Intel Recalls Some Initial Chipsets
Let’s get this one out of the way first. It’s really no big in-and-of-itself; it seems to be a minor manufacturing defect already corrected.
But there’s a much bigger reason why this isn’t a big deal.
Why get upset about defaults for a product you shouldn’t be buying in the first place, anyway?
This is like getting wound up about some of the doors not locking on a car with an engine that overheats on the slightest provocation and falls out if you touch it too much.
You shouldn’t even get as far as worrying about the doors. Before you even dream about buying the car, see what they can do about the engine.
Celeron-D: A One-Two Punch?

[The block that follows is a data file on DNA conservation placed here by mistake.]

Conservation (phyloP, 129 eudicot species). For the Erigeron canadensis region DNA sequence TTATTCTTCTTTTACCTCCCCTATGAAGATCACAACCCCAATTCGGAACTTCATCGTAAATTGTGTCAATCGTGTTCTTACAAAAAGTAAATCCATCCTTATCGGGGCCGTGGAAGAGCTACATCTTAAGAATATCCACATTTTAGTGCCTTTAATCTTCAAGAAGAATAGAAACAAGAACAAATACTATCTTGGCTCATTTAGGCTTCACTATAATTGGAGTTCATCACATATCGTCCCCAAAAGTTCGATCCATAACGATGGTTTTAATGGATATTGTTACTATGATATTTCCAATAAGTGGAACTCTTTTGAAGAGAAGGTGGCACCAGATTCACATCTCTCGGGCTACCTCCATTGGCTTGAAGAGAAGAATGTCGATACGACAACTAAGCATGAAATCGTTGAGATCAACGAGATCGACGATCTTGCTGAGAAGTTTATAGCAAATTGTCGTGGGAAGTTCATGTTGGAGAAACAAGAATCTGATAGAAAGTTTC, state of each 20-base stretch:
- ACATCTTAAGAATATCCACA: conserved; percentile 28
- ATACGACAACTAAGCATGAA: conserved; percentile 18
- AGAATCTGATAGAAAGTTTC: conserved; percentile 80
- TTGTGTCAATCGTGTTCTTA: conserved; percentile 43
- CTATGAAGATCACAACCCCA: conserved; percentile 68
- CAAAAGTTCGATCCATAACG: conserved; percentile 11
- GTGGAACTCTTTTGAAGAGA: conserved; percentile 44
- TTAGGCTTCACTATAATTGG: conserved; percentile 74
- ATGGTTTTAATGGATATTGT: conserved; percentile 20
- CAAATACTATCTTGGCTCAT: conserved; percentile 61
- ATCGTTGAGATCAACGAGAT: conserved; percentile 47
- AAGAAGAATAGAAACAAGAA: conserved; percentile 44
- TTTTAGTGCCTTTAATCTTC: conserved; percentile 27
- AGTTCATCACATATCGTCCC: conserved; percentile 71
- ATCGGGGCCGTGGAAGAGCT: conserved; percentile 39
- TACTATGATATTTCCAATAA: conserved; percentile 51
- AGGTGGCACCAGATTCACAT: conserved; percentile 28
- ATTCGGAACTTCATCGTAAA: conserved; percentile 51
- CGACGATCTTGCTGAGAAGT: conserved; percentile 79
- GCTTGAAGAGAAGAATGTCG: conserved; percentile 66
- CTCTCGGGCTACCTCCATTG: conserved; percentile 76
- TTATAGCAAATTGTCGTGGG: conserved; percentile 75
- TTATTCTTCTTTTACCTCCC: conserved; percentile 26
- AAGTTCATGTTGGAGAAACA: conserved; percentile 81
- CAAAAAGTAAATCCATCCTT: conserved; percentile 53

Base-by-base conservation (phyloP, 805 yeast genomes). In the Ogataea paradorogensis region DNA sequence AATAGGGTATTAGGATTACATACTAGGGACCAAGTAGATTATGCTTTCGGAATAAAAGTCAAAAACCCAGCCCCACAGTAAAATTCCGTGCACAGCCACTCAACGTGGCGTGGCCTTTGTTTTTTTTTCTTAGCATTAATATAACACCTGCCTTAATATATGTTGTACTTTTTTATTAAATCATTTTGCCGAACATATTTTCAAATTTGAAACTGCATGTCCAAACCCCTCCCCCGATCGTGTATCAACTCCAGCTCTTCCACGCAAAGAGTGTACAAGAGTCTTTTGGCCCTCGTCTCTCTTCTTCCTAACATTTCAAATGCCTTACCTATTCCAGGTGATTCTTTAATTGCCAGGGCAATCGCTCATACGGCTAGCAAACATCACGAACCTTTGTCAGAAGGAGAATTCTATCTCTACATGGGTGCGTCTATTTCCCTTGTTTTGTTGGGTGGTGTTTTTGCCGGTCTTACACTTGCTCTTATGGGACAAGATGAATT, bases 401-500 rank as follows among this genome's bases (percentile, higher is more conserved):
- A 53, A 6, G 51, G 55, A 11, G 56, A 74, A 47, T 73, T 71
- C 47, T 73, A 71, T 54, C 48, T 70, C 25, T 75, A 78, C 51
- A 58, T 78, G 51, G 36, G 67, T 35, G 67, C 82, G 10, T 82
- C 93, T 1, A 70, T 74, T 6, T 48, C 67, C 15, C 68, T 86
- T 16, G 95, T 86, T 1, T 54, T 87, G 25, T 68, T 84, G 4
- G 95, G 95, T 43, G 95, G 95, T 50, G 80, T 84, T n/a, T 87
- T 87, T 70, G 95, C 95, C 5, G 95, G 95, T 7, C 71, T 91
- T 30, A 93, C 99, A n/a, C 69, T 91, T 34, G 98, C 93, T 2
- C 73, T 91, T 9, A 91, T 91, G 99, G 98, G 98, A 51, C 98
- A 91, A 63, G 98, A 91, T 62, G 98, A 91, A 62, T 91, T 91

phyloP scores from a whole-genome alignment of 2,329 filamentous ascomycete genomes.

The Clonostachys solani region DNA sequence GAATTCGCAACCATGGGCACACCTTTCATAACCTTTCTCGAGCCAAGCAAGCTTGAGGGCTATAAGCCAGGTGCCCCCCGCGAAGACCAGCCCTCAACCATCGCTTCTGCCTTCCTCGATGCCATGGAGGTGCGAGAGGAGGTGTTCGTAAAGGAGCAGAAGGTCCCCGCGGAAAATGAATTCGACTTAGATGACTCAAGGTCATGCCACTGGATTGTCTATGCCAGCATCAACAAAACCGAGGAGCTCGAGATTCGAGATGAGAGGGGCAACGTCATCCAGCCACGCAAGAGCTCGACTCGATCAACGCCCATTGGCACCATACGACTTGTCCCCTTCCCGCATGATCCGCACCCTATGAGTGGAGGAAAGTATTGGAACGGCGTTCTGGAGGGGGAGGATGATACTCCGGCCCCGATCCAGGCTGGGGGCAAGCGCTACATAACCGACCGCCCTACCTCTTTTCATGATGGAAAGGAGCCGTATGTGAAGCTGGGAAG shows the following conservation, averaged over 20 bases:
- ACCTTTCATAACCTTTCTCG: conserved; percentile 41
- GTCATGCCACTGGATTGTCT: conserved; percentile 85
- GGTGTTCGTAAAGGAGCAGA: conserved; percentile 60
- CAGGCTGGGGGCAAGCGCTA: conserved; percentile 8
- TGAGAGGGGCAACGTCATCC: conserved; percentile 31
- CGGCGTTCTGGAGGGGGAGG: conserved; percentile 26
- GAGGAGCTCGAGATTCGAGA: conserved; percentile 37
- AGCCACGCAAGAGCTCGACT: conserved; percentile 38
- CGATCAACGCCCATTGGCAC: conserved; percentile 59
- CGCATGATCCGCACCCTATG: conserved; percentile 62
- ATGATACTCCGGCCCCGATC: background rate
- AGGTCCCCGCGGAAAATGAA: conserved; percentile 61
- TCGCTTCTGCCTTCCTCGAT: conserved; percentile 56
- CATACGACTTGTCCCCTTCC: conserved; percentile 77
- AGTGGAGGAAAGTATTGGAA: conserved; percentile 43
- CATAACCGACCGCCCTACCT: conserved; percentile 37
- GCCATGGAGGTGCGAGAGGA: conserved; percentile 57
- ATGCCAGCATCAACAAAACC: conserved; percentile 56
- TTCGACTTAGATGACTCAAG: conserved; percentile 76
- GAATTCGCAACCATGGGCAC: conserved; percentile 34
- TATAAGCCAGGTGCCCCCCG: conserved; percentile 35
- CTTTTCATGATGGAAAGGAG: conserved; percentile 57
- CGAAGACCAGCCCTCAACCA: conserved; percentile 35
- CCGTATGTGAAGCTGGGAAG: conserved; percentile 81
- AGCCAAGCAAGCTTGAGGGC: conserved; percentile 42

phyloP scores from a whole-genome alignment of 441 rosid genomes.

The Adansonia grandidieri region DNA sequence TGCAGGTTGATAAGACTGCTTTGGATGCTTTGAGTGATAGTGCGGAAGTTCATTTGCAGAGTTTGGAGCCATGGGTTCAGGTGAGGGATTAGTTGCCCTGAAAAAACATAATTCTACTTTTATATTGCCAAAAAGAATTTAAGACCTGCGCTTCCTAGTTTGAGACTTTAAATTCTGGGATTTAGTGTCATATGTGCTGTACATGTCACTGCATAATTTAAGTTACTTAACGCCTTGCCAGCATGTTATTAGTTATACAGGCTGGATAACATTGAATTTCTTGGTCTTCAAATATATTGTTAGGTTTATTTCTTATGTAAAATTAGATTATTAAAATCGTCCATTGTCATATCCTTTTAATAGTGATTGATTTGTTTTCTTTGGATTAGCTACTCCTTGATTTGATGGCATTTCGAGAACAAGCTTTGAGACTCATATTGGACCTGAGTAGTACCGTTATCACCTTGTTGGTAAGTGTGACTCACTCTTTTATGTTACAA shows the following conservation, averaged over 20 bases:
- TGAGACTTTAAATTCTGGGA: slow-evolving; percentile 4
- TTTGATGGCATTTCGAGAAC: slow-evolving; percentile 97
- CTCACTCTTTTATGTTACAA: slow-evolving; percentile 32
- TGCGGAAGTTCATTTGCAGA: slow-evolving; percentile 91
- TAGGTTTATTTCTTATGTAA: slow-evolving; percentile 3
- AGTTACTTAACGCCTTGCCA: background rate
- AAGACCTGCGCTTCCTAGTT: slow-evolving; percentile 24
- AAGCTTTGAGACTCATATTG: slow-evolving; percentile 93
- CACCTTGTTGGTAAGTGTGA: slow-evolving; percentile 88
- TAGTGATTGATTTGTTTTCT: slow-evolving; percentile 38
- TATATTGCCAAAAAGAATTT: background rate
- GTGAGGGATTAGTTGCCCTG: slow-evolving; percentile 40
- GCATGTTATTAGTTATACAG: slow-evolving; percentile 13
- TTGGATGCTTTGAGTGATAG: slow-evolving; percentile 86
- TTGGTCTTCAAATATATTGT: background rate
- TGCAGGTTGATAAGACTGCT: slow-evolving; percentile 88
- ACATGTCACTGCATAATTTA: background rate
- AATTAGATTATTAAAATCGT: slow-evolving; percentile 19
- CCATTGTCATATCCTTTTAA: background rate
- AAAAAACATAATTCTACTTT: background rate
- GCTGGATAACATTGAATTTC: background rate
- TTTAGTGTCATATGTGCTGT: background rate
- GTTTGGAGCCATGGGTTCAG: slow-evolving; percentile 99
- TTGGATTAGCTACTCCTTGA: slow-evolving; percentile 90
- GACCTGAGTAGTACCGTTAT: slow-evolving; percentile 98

Intel has introduced Prescott Celerons.
The best way to look upon these chips is not that they’re a lot better than Northwood Celerons and maybe you should buy one, but rather that they suck less than Northwood Celerons.
If you’re concerned about performance, you’re still rather better off with a Northwood PIV, and if you think this is great bang-for-the-buck, perhaps you’re overemphasizing the buck over the bang.
Then again, this chips aren’t meant for the performance user. They’re meant for the cheapo mass-market OEM machines, and there, they do get close to levelling the playing field against their XP competition.
Intel isn’t finished here, though. The next Celeron step will be to include x86-64 circuitry to these chips (end of the year, early next, perhaps?). Do that, and the Celerons will do better than the XP/Sempron chips, and maybe even edge out a socket 754 Sempron.
Then AMD’s decision to keep x86-64 away from Semprons will look stupid, and Intel will remind all those Best Buy and CompUSA computer buyers of that again and again and again. Instead of this castration making Athlon 64s worth more; it will just make Semprons be worth less.
Unless, of course, they change their minds.